- Net Perf, 1mo — Net performance over the last 1 month
- Net Perf, 1y — Net performance over the last 1 year
- Net Perf, 2y — Net performance over the last 2 years
- Net Perf, 3mo — Net performance over the last 3 months
- Net Perf, 3y — Net performance over the last 3 years
- Net Perf, 4y — Net performance over the last 4 years
- Net Perf, 5y — Net performance over the last 5 years
- Net Perf, 6mo — Net performance over the last 3 months
- R.vol (asset 90d) — Realized volatility of the asset, for the last 90 days of a backtest. Annualized
- R.vol (asset) — Realized volatility of the asset, for the entire backtest. Annualized
- R.vol (strat 90d) — Realized volatility of the strategy equity curve, for the last 90 days of a backtest. Annualized
- R.vol (strat) — Realized volatility of the strategy equity curve, for the entire backtest. Annualized
- Return St.dev — Standard deviation of returns, for all trades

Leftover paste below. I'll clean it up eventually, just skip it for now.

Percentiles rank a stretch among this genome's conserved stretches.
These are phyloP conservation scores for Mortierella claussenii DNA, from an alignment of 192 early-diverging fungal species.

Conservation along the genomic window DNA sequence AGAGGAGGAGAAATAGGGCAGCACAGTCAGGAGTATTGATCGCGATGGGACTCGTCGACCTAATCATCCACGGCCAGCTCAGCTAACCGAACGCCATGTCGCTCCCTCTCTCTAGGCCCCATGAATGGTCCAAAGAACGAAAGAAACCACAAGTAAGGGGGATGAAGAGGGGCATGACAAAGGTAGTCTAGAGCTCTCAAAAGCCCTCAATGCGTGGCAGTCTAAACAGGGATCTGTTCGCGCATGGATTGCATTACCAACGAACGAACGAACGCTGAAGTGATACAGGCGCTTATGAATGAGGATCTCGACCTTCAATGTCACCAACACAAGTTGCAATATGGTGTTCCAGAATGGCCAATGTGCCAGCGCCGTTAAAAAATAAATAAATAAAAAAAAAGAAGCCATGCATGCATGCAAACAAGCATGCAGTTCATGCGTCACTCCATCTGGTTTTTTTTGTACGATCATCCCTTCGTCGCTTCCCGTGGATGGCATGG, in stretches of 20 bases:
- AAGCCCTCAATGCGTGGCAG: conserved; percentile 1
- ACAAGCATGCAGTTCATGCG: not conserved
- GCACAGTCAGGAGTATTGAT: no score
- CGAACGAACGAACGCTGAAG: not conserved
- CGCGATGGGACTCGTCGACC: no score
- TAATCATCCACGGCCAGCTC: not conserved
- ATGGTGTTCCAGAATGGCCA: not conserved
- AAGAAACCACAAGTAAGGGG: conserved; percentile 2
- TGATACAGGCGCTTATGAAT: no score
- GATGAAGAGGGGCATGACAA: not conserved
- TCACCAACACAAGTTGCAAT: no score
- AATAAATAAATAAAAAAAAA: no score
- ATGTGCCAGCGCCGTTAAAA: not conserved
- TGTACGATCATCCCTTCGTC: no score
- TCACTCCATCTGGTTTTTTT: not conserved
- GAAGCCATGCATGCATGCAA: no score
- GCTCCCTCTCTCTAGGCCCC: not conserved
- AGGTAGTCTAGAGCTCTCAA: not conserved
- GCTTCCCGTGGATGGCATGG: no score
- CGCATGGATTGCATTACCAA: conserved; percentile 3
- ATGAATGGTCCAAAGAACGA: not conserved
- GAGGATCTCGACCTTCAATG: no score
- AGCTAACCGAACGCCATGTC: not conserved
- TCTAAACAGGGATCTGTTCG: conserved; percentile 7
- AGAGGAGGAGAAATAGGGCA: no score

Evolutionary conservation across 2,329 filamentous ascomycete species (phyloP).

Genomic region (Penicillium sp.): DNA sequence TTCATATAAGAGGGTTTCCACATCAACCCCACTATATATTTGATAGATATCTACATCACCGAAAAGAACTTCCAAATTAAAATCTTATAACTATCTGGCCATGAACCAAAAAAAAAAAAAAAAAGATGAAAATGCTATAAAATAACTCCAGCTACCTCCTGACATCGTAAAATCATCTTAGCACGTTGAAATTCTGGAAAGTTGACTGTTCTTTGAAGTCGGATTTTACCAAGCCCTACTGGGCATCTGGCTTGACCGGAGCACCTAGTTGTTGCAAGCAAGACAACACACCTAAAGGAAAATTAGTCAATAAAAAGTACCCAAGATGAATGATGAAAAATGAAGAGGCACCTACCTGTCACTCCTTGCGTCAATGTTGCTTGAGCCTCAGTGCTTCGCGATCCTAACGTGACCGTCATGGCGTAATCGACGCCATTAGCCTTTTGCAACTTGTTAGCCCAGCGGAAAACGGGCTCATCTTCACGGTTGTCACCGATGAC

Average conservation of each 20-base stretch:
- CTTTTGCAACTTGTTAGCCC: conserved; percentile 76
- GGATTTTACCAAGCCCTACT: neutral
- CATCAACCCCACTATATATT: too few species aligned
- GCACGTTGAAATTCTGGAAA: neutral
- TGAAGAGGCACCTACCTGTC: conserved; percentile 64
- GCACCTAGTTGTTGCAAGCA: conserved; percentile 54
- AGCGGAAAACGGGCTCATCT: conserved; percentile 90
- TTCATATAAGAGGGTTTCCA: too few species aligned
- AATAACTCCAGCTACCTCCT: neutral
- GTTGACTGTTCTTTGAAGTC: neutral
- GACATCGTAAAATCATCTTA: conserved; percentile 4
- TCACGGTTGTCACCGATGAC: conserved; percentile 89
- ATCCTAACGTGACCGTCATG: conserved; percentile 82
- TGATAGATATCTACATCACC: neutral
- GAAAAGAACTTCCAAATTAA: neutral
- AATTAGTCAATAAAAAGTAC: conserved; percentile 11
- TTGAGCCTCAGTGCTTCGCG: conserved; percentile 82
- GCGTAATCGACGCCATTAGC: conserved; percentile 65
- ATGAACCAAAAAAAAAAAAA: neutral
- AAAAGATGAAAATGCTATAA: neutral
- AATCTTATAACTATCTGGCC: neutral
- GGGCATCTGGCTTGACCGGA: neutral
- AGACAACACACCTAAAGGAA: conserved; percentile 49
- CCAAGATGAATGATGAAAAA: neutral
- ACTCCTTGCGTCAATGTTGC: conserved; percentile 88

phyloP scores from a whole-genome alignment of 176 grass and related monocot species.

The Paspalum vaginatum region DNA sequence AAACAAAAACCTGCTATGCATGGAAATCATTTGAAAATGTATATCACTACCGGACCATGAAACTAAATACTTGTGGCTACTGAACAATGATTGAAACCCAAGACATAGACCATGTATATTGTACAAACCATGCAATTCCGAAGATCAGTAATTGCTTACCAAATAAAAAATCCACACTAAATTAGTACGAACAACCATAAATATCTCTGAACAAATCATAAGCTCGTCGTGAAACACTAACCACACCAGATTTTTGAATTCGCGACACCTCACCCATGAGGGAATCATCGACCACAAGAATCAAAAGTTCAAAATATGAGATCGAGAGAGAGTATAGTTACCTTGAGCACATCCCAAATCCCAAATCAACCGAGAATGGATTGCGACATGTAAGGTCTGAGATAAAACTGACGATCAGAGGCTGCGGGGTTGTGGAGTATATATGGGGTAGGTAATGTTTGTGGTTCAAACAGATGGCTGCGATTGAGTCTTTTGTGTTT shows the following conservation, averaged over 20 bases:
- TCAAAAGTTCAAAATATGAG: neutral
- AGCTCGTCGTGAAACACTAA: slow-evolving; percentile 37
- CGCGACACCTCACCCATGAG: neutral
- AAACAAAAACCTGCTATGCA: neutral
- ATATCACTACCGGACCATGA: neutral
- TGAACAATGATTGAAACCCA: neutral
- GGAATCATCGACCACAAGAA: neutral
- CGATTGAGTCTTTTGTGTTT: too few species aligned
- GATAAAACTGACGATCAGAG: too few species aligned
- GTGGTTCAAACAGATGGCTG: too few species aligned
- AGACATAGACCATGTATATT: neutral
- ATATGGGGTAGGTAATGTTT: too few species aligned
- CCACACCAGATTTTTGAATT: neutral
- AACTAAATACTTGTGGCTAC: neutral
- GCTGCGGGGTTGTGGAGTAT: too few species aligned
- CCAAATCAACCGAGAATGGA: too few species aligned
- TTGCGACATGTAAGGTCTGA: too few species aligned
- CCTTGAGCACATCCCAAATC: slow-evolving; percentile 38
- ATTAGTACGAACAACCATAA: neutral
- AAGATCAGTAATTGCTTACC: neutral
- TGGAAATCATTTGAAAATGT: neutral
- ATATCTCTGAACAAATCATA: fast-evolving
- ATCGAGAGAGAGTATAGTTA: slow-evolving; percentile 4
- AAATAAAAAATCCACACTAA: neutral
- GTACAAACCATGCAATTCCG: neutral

- Sharpe (90d) — Sharpe ratio, for the last 90 days of a backtest. Annualized
- Sortino (90d) — Sortino ratio, for the last 90 days of a backtest. Annualized
- Trades/Day — Average amount of trades per day
- Trades/Month — Average amount of trades per month
- Win Streak, avg — Average amount of consecutive winning trades
- Win Streak, max — Max amount of consecutive winning trades
Just below your Performance Chart, you’ll now see a new histogram visualization called ‘Position Contributions’. This replaces the old Position Return Distribution chart. The horizontal axis represents the return (change %) and the vertical axis represents the number of positions.
There are three colors within this histogram; Red, green, and black (white in dark mode). Red illustrates the distribution of returns for losers. Green represents the distribution of returns for winners. Black illustrates the distribution of returns for all positions. This new histogram exists because some of the new metrics offered within the Tabular Data section, like Sharpe and Sortino Ratios, require an understanding of this distribution.
A distribution like the one pictured below suggests that most positions, winners and losers, only returned a small percentage. The long tail to the right shows only winning positions returning larger percentages.
As always, we hope you find these updates helpful and, if you have any questions, feel free to reach out to us via the ‘Contact Us’ button in the bottom right-hand corner of your chart view.